From an Expert: 5 Tips for Better Thrift Store Shopping

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In the hierarchy of frugal strategies, buying secondhand has always been one of my favorites. I love the idea of dodging depreciation on everything from furniture to sweaters and from dishes to tools.

As consumers face slowly escalating prices on a host of goods and recover from the economic upheaval of the past several years, buying used is going from extreme to mainstream.

So, since secondhand is enjoying a renaissance, I thought it only fitting to explore how to buy better and buy smarter inside that bastion of frugality, the humble thrift store. After 25 years of avid thrifting (with the bargains and bruises to prove it), here are my top five strategies to land even sweeter deals at any thrift shop:

1. Understand that each store is unique

If you’re an experienced thrift shopper, you know that every secondhand store has its own distinct personality. Some stores just seem to get better furniture, others pull in a better selection of books, and still others just offer a wide range of the wild, old and eclectic. Respect and capitalize on the vibe of each store and use it to inform your shopping strategy.

2. Go with the flow

Understanding your local thrift market is key to scoring the best items first. What days of the week do folks typically have yard sales in your area? Look for an influx of unsold yard sale items to hit the shelves a day or two after those sales close. Also, pay special attention to larger stores’ shipment and processing schedules. Learning what days and times your favorite thrift stores restock with fresh donations can keep you one step ahead of the competition.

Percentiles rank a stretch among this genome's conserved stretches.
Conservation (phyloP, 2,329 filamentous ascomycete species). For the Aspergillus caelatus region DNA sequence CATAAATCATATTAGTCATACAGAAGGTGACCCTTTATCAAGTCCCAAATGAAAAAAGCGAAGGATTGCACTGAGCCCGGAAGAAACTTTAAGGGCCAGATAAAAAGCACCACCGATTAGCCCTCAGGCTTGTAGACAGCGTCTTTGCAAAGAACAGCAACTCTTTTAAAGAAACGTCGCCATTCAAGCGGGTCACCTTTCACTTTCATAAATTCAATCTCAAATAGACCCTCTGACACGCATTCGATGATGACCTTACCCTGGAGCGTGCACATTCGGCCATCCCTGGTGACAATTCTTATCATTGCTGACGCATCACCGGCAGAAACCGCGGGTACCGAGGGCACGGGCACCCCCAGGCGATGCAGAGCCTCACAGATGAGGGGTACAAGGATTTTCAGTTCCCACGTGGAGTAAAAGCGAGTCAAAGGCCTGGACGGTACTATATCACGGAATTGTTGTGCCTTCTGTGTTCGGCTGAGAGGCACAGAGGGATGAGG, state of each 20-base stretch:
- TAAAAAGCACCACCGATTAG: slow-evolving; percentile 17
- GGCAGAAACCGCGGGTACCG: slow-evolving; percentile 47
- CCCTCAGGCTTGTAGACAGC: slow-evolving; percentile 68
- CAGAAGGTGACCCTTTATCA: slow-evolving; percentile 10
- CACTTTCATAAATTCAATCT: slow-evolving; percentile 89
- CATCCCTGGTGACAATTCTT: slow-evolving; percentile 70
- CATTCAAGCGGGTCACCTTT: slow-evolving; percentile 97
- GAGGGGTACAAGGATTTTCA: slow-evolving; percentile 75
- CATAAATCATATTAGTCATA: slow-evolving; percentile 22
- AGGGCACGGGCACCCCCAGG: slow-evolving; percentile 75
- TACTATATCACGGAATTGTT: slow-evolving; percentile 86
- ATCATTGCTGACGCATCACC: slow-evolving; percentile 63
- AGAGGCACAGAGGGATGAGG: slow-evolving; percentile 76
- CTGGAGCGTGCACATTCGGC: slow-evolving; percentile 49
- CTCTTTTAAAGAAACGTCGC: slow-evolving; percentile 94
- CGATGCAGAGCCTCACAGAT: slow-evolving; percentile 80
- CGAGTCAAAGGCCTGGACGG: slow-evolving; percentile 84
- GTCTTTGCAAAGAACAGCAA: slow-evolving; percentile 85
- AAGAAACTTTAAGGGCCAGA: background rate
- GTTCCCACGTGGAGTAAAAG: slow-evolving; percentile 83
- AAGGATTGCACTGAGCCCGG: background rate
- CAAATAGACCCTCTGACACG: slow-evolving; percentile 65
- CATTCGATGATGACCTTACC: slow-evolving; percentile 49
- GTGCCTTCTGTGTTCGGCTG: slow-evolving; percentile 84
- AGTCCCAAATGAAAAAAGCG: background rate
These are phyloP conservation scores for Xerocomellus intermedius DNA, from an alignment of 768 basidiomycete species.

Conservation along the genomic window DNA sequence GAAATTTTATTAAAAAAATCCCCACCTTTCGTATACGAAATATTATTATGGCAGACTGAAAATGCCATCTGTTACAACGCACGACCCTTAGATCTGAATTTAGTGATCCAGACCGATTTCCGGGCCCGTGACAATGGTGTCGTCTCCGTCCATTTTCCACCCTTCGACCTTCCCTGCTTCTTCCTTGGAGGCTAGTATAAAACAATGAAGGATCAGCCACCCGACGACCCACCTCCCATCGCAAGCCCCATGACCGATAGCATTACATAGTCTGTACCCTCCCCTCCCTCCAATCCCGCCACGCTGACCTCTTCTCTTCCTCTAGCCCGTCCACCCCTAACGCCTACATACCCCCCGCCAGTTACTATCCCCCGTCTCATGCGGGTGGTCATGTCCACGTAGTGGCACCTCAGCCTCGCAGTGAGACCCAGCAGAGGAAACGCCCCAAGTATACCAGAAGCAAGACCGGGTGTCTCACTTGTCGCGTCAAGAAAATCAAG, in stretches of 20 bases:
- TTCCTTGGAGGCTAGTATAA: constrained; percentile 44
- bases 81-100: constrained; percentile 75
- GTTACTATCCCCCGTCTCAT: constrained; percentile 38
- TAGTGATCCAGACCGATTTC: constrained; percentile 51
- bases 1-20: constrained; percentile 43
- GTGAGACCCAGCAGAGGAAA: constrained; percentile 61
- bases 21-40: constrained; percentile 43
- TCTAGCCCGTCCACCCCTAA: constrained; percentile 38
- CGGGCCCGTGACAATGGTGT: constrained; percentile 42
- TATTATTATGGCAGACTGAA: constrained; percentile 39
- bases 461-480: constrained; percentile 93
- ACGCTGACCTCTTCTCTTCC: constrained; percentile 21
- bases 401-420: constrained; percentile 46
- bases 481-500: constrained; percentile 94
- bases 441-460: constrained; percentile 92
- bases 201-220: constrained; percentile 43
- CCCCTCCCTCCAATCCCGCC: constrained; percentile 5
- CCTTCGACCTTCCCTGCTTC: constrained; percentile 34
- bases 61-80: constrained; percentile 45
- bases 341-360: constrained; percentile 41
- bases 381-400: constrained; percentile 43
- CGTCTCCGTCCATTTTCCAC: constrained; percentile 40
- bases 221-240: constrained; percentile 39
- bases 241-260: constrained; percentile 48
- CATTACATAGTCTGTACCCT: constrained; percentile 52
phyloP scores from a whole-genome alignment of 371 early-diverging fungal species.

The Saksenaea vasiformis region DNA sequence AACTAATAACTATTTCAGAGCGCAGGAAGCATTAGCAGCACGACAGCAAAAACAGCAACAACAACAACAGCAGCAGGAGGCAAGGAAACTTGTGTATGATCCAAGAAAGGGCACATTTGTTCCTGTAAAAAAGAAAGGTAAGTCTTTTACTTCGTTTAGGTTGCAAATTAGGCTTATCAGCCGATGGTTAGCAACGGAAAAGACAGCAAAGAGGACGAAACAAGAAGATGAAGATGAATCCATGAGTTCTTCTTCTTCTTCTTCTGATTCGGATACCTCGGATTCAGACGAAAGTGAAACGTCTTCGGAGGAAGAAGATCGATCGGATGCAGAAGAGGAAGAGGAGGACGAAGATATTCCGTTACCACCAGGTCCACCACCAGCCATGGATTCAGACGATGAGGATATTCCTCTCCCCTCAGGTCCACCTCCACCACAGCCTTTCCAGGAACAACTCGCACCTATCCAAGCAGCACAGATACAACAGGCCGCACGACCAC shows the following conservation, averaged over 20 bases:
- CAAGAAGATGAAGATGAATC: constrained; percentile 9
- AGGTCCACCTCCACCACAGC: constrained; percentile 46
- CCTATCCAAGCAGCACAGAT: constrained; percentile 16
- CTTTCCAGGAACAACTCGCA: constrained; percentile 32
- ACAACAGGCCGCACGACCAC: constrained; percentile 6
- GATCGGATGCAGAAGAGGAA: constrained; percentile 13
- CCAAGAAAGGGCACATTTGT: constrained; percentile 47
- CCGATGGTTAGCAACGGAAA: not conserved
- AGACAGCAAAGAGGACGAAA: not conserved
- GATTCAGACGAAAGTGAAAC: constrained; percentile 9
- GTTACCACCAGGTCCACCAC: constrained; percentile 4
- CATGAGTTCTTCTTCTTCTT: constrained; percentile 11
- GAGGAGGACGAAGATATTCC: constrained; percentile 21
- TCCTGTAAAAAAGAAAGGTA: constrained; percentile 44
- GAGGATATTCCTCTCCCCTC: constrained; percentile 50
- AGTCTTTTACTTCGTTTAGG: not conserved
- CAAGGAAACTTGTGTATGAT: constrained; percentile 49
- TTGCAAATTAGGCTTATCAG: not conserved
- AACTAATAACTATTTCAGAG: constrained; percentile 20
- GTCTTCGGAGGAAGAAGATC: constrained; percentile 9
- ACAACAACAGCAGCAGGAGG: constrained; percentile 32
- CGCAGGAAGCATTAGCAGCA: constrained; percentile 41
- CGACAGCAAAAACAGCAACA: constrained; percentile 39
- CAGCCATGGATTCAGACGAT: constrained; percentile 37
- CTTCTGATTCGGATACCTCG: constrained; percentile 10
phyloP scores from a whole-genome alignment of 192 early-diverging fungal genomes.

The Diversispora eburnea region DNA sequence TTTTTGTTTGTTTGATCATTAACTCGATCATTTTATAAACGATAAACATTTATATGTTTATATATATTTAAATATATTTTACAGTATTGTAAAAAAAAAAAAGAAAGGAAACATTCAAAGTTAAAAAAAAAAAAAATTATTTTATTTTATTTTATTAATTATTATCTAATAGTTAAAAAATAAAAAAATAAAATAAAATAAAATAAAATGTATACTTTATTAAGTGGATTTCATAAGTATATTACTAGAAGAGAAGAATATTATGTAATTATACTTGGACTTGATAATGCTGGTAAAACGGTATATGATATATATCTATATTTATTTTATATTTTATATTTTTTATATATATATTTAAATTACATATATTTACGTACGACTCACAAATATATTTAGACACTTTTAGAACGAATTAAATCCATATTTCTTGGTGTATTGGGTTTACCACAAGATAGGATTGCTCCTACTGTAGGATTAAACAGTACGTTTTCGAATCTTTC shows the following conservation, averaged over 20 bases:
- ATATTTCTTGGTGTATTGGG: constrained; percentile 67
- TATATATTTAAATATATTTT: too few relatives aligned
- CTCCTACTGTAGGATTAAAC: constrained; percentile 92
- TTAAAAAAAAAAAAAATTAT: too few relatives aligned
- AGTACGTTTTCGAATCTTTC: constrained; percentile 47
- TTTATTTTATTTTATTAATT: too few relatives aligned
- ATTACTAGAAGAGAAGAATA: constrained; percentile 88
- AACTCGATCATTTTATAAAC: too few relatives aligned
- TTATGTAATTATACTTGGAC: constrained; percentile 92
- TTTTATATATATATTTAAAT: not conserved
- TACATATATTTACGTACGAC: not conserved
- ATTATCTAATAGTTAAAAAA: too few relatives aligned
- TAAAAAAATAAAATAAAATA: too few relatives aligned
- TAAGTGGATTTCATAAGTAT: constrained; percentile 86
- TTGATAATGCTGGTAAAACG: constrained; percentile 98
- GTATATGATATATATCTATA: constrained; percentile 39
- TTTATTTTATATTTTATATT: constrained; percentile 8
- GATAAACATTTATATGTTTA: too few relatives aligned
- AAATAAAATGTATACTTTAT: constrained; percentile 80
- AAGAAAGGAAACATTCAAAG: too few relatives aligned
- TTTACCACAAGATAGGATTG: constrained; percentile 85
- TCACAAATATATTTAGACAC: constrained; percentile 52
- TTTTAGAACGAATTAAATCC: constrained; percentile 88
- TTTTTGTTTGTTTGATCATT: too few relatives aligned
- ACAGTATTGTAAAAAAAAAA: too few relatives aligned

3. Develop a primary and secondary shopping pattern

Let’s face it: Popular secondhand stores can be a bit chaotic. From die-hard shoppers on a mission to merchandise in a constant state of disarray, thrift shopping is an experiment in proper caffeination levels and an exercise in endurance. To keep my head about me, I like to give each store a quick once-over the moment I arrive. This primary search is my chance to gauge the general quality of the merchandise and see if there are any obvious treasures just waiting to be plucked up.

Once the primary search is over, I can relax a little and go deeper into each section of the store that interests me. During this secondary search, I focus on individual items — thumb through books, try on a coat or two, and compare prices. Here, the goal is get granular and efficiently sift through the junk to find the gems.

Admittedly, I probably think about my strategy far more than the average thrifter. But the primary and secondary shopping approach takes a lot of the stress out of my thrifting experience and helps me lay claim to the best deals quickly. Shoppers who don’t pace themselves in this way tend to get overwhelmed by the experience, be way too competitive, and burn out quickly.

4. Shop for tomorrow … every day

Most people frown on thrift shopping for a very logical reason: It’s nearly impossible to find what you need at a thrift store on demand. Unlike department stores, the inventory in secondhand stores is inconsistent, unpredictable and completely random. If your kid needs a white oxford shirt with a 15½-inch neck and 32-inch sleeves by tomorrow morning, you’d better beat a hasty path to Target and pay full price. But if you know a week or two in advance, it’s entirely possible to find the perfect shirt for $3.

That’s why successful thrifting requires planning ahead and predicting with some level of accuracy what you and your family will need next month, next school year, and next summer. Anticipating size changes, estimating when current clothes or other supplies will wear out, and planning for new activities all ensure that the bargains you score today will be put to good use tomorrow.

5. Check and double-check for quality